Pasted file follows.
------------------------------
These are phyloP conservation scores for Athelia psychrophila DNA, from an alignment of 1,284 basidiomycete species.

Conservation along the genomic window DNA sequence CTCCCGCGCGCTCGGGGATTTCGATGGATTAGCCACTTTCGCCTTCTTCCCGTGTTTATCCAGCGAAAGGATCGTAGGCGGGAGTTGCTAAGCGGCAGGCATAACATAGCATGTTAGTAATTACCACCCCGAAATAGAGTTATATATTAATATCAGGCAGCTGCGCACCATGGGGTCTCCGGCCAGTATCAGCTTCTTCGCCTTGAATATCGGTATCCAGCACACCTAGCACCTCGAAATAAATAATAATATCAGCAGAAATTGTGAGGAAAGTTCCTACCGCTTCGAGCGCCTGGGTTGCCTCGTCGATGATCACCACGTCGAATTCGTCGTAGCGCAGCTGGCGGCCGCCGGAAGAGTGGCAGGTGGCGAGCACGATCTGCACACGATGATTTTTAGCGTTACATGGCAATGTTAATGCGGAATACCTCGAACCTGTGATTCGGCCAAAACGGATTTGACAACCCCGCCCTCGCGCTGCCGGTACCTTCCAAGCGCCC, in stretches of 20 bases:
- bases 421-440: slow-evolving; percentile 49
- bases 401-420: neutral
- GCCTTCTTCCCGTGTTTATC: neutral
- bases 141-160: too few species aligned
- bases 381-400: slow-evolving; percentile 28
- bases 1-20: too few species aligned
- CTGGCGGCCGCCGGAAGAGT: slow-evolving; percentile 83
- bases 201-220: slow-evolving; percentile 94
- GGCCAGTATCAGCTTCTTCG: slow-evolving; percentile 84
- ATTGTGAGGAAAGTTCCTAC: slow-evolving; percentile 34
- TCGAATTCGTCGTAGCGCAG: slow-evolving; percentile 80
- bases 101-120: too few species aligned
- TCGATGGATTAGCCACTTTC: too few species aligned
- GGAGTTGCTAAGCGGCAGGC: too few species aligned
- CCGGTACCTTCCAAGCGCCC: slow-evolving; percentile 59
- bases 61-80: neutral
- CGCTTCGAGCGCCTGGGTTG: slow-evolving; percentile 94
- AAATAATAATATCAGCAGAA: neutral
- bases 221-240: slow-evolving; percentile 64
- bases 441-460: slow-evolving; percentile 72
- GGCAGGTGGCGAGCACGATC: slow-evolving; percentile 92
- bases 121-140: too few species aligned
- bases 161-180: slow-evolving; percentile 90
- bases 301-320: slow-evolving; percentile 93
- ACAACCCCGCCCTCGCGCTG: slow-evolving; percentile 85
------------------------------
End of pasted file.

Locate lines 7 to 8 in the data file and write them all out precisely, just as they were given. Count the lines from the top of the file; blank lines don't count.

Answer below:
- bases 381-400: slow-evolving; percentile 28
- bases 1-20: too few species aligned